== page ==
Here are the shows, in order of presentation:

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Nadine Kam is Style Editor and staff restaurant critic at the Honolulu Star-Advertiser; her fashion coverage in print in Saturday's Today section. Contact her via email at nkam@staradvertiser.com and follow her on Twitter, Instagram and Rebel Mouse.

On the Shop A Le'a spring runway

By
March 25th, 2016



Backstage with DVF boutique manager Marilee Mattson, center, and her platinum-haired models.

Here's a look at DVF and Bloomingdale's designs that were on the runway when Ala Moana Center presented its spring fashion event, Shop A Le'a, March 14 through 20. These shows took place on March 19.

Nake'u Awai marks 40 years

By
December 10th, 2015



PHOTOS BY NADINE KAM / nkam@staradvertiser.comNake'u Awai was congratulated by longtime friend, kumu hula Pohai Souza, following his 40th anniversary fashion show at the Dole Cannery Pomaika'i Ballrooms.

PHOTOS BY NADINE KAM / nkam@staradvertiser.com

Nake'u Awai was congratulated by longtime friend, kumu hula Pohai Souza, following his 40th anniversary fashion show at the Dole Cannery Pomaika'i Ballrooms.

I didn't know what to expect from a Nake'u Awai fashion show when I received an invitation to his 40th anniversary "E Hula Mai" event.

I'd never been to any of his shows because, strangely enough for a person who got his start as a performer on stage from Hawaii to Hollywood to New York, he never sought the limelight in his second career. Yet, just as every year, his show at Dole Cannery's Pomaika'i Ballroom was sold out.

There was a mystery bag in the center of each table, marked "Do Not Open." At the end of the music fest and parade of Hawaiian designs, Nake'u's dancer-singer-models stepped onto the ballroom floor to open the bags full of flowers and toss them into air so the flowers rained gracefully onto guests.

I happened to be sitting right in front of Neke'u so ended up being pelted with flowers, a first.

Nake'u told me he finds the typical runway show boring, so his fashion shows comprise a series of musical tableau. In this segment from his fashion show, a tourist is about to discover the pain of a sunburn.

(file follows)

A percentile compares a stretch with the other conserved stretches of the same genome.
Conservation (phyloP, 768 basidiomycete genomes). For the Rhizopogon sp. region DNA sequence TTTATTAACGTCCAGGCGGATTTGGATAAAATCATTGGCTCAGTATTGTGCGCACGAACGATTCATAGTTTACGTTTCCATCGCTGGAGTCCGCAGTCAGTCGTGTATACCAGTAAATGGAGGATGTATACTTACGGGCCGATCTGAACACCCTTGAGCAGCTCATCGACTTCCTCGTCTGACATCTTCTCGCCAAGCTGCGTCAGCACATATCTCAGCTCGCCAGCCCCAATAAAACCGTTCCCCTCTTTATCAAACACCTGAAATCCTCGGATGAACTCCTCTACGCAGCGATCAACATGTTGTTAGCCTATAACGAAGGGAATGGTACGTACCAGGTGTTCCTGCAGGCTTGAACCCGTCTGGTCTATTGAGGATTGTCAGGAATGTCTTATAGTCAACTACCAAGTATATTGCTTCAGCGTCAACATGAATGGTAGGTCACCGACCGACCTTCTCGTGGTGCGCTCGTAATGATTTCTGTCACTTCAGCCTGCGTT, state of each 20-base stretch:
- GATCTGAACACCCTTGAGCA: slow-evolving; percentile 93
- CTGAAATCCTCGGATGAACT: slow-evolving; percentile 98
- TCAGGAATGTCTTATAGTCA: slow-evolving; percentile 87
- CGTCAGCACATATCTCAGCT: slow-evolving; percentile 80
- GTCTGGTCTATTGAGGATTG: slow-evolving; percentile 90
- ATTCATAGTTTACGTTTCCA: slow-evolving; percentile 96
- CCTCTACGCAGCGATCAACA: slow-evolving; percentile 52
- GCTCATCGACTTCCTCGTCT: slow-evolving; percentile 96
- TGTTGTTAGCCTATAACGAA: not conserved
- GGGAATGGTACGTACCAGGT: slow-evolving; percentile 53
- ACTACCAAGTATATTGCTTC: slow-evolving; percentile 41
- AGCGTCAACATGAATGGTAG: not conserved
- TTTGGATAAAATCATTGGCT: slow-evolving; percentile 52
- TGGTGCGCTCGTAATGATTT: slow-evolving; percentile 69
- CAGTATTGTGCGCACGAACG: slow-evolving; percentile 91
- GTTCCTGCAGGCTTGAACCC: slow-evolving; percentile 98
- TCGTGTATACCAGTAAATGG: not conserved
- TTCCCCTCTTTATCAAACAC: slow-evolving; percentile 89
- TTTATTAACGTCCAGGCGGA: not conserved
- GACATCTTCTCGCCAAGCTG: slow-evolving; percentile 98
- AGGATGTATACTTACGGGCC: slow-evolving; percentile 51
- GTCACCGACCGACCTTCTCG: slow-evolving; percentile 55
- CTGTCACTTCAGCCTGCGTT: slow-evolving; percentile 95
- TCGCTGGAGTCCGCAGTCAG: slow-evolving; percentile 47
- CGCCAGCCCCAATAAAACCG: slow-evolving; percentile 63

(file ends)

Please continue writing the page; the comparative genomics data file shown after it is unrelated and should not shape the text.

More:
Nake'u told me he finds the typical runway show boring, so his fashion shows comprise a series of musical tableau. In this segment from his fashion show, a tourist is about to discover the pain of a sunburn.

When I interviewed him a few weeks ago, he made it clear that his shows are not your typical catwalk, with models walking a straight line. Instead, they are musical extravaganzas that usually feature Broadway tunes, but this year, he presented Hawaiian music—both contemporary and ancient—that explored some of the history of Hawaii and Waikiki, celebrated the ali'i and memory of friends who have died, and explored lyrics of Hawaiian songs we take for granted.

Chalk it up to his love of theater, but he said, “Runway, to me, is boring.”

“When models come in, they always want to show me their walk. I just smile and tell them I hate that point-and-turn. They try to come off as high fashion, and island fashion is not high fashion.

"In my shows, the women play all kinds of characters who might wear the clothes. They might be a public school teacher or a hustler on Mamo Street in Hilo.”

Nake'u got his start in dance in the 1960s, which led him to Broadway and Hollywood. This photo was taken inside the Hollywood Bowl when he was about 28.

Nake'u got his start in dance in the 1960s, which led him to Broadway and Hollywood. This photo was taken inside the Hollywood Bowl when he was about 28.

Awai’s career as a fashion designer was a natural extension of his first career as a dancer/performer in the 1960s. He moved from Hawaii to study dance at the University of Washington, where he considered himself destined for Broadway.

“I thought I was hot stuff. My first Broadway audition, there were 250 guys, and I found out I wasn’t that hot after all.”

To add to his dilemma, he said that during that era, Broadway casting was white.

“I didn’t understand until I left New York that they never would have cast me, because I would have stood out too much as a person of color.”

He tired of New York winters, and about the time he could finally afford an electric blanket, he began making his way back West, first spending five months in Reno performing in “Hello Tokyo” with Jimmy Borges, before arriving in Hollywood during an era of television music specials hosted by performers like Don Ho, Petula Clark, Dionne Warwick, Jack Benny and Ann Miller.

“I’d audition, work, pau work. In between jobs, I’d run into everybody in the unemployment line.”

In between television dance appearances and auditions, he learned to work in macrame, and his belts were sold in Beverly Hills and sought by other entertainers.

In between television dance appearances and auditions, he learned to work in macrame, and his belts were sold in Beverly Hills and sought by other entertainers.

Among those who wore Nake'u's belts were "West Side Story's" George Chakiris, Elvis Presley and the Sylvers, a family group from Watts who rivaled the Jackson 5.